Here are the facts about the Hawk, which are quite simple: it was first introduced in Flash comics #1 in 1940, he prefers using a mace as a weapon, has large artificial wings, and is usually side-by-side with Hawkgirl/Hawkwoman. Then it gets a little weird. Most often, this is the human archaeologist Carter Hall, the reincarnation of the Egyptian prince Khufu. Or like Katar Hall from Thanagar. Or, sometimes, a fusion of the two. It’s a complex but extremely compelling backstory for a hero to play Aldis Hodge in the next DC movie, black adam.
Hawkman’s debut in comics
Hawkman starts to enter Flash comics wouldn’t seem like something that would destroy the space-time continuum of DC’s origins. He started out as an archaeologist at Carter Hall, as mentioned above. Prince Khufu’s last incarnation discovered the ninth or nth metal that defied gravity, allowing him to fly. Wearing a suit with large wings and a mask shaped like a golden hawk, Hall became Hawkman, fighting the evils of crime and Nazis in no particular order. Through his profession as a museum curator, Hall had access to the museum’s cache of ancient weapons that he used in his heroic campaigns. Hawkman was also assisted in the fight against crime by his fellow hawk, Big Red.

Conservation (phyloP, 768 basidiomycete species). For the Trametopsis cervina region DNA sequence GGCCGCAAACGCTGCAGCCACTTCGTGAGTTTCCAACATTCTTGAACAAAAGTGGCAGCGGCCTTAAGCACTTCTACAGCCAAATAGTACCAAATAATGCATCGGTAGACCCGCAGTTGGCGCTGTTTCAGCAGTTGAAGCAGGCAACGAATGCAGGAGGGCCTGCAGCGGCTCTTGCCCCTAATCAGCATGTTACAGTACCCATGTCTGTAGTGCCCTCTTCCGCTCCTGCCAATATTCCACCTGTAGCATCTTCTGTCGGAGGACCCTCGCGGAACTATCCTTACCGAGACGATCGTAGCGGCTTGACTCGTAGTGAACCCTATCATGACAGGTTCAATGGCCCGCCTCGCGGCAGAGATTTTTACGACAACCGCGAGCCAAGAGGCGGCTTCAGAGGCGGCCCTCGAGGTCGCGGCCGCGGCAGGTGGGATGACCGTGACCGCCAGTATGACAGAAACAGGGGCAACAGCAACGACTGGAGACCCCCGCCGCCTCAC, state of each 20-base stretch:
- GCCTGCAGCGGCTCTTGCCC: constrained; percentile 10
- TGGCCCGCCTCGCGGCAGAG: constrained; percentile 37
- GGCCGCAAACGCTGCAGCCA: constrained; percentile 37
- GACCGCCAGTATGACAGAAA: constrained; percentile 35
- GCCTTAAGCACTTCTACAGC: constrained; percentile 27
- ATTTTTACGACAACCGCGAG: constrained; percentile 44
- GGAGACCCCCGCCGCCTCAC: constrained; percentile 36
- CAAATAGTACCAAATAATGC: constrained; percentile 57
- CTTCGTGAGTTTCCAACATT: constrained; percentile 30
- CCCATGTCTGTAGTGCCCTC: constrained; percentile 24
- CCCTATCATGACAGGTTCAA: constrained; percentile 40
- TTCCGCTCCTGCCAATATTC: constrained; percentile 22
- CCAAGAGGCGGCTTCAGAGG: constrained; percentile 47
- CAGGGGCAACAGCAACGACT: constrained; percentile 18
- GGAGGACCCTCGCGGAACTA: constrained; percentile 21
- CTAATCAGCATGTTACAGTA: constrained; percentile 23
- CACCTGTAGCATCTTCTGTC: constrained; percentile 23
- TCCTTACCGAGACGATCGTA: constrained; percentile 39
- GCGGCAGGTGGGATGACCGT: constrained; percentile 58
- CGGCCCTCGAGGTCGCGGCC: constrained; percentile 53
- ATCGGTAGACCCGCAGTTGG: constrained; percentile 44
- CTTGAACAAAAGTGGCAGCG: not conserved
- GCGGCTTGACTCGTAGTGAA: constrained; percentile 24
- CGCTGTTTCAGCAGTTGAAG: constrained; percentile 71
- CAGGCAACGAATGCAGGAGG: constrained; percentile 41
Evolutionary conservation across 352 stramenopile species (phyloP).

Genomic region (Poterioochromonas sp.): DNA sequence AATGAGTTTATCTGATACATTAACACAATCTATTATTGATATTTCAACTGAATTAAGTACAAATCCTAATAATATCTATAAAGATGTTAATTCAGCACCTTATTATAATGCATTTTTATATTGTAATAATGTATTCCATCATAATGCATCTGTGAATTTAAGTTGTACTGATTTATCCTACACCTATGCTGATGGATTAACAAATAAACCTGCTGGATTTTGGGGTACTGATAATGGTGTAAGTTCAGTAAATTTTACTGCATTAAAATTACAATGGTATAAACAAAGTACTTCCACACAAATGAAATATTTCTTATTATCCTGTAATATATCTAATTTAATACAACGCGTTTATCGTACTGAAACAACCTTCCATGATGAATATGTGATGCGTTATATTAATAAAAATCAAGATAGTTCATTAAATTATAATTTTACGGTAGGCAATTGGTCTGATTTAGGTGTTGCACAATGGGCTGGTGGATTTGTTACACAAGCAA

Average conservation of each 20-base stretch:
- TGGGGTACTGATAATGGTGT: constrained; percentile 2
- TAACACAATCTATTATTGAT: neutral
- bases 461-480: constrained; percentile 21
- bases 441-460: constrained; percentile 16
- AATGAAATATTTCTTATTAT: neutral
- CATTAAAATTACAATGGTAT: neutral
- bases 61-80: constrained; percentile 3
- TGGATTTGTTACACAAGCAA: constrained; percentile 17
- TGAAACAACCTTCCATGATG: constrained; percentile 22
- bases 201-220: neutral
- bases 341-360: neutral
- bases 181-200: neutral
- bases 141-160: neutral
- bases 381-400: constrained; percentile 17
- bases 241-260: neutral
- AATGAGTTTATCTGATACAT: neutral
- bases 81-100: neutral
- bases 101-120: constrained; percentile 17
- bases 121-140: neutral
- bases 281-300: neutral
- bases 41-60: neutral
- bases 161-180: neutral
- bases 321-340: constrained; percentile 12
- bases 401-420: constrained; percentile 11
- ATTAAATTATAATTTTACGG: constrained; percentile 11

Justice Society of America
In the winter of 1940 All star comics #3 introduced the Justice Society of America, the first superhero team in comics. Founding members of the JSA included Doctor Fate, Hour, Ghost, Sandman, Atom, Flash, Green Lantern, and of course, Hawkeye, who became president of the JSA in issue #8. While fighting evil, Hall was reunited with Khufu’s reincarnated wife, Shiera Saunders, aka Hawkgirl. For 11 years, this version of the character remained the status quo until Hawkman’s time in the Golden Age of Comics ended in 1951. All star comics #57.